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Anyone remember an out-of-print (1980s? 1990s? early 2000s?) middle-grade or ya fantasy novel with a strong female protagonist, where the sea is an important plot component, that has a cover blurb by Ursula Le Guin recommending the book? Thanks!

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    Can you remember anything else about the book? Any details of the plot, any characters other than the main one? Was the book written in English? Where was it set? (As it stands, there might be many possible answers - I'm sure Ursula le Guin has written reviews for a lot of books!)
    – Rand al'Thor
    Feb 6, 2016 at 20:43
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    Try this list, maybe?
    – Micah
    Feb 6, 2016 at 22:03

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Many thanks for all your comments and suggestions! I was wrong about it being out of print and I just found it -- going through ancient email where I suggested it to a friend. It is Listening At The Gate by Betsy James. Ursula Le Guin said: "Tightly plotted, tautly written, bursting with passion and poetry, Listening at the Gate will transport you to a world both hauntingly familiar and utterly new -- full of love, grief, hope, and wild adventure."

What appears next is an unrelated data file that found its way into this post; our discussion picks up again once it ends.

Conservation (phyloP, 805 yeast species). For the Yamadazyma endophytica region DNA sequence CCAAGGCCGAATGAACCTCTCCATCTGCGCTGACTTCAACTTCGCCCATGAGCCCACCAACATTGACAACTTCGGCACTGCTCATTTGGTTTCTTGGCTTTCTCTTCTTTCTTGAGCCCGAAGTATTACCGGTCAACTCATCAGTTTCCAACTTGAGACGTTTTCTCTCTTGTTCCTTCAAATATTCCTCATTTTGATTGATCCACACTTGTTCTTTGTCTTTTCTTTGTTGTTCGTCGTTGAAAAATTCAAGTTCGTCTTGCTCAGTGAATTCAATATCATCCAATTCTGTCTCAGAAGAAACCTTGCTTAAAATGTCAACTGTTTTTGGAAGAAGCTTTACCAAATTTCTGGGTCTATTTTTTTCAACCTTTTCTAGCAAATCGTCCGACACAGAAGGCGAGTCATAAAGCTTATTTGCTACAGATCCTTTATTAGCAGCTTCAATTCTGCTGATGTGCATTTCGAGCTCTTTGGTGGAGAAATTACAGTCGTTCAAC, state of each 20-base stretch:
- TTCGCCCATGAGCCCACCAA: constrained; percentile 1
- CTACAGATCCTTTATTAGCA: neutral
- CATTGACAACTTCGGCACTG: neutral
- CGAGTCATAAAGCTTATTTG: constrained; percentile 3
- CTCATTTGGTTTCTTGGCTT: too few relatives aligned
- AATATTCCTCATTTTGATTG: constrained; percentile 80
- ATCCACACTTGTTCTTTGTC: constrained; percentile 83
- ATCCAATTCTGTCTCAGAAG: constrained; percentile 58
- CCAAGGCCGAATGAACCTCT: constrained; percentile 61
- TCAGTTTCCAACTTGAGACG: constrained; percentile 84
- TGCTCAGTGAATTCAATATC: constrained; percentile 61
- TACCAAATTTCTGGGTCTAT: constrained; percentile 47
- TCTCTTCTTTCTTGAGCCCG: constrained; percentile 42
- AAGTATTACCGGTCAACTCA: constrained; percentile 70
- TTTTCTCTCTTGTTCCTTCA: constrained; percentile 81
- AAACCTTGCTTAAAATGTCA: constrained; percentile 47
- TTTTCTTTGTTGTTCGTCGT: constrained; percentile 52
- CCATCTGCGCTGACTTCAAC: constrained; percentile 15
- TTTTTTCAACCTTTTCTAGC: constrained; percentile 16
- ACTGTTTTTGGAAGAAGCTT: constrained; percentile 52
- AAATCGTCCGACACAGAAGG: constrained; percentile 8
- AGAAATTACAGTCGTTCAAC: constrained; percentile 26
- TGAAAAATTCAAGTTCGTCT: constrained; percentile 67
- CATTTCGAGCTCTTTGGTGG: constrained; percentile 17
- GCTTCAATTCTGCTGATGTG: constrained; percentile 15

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Based on the minimal information provided, it is hard to be certain. But I would go with "Singer from the Sea" by Sherri S. Tepper.

The text on the back reads

A good and proper aristocrat on the isolated, seemingly backward planet of Haven, Genevieve has been carefully instructed in the Covenants -- the ancient, inflexible laws governing the women of her class. She knows what is expected of her: marriage in her mid-twenties to a groom of her father's choosing, childbirth at age thirty. And then soon afterwards -- as has been the lot of so many noblewomen before her -- perhaps death.

But there is another Genevieve within who longs to heed the call of the sea -- though she has never once seen the vast waters that cover most of her homeworld's surface. For an unheard voice is crying out to her across the centuries, drawing her ever-closer to a terrible truth hidden beneath a smoke screen of rules, tradition, and propriety. And it is Genevieve who must fulfill a forgotten destiny -- something inborn passed for untold generations from daughter to daughter -- or she and the entire civilization of Haven will be swept away on a cosmic wave of oblivion.

So the book is clearly centered around a heroine, and the sea is an integral part of the tale.

It was published in 1999, thus meeting the correct time scale.

It doesn't appear on the list that Micah posted, but it really does have a quote from Ursula K. Le Guin at the top of the back which reads

"Sheri S. Tepper takes the mental risks that are the lifeblood of Science Fiction and all imaginative narrative."

(Of course this blurb is really about Tepper in general, not this book in particular. Six Moon Dance which was published at the same time, and is on the list has the same quote on it.)

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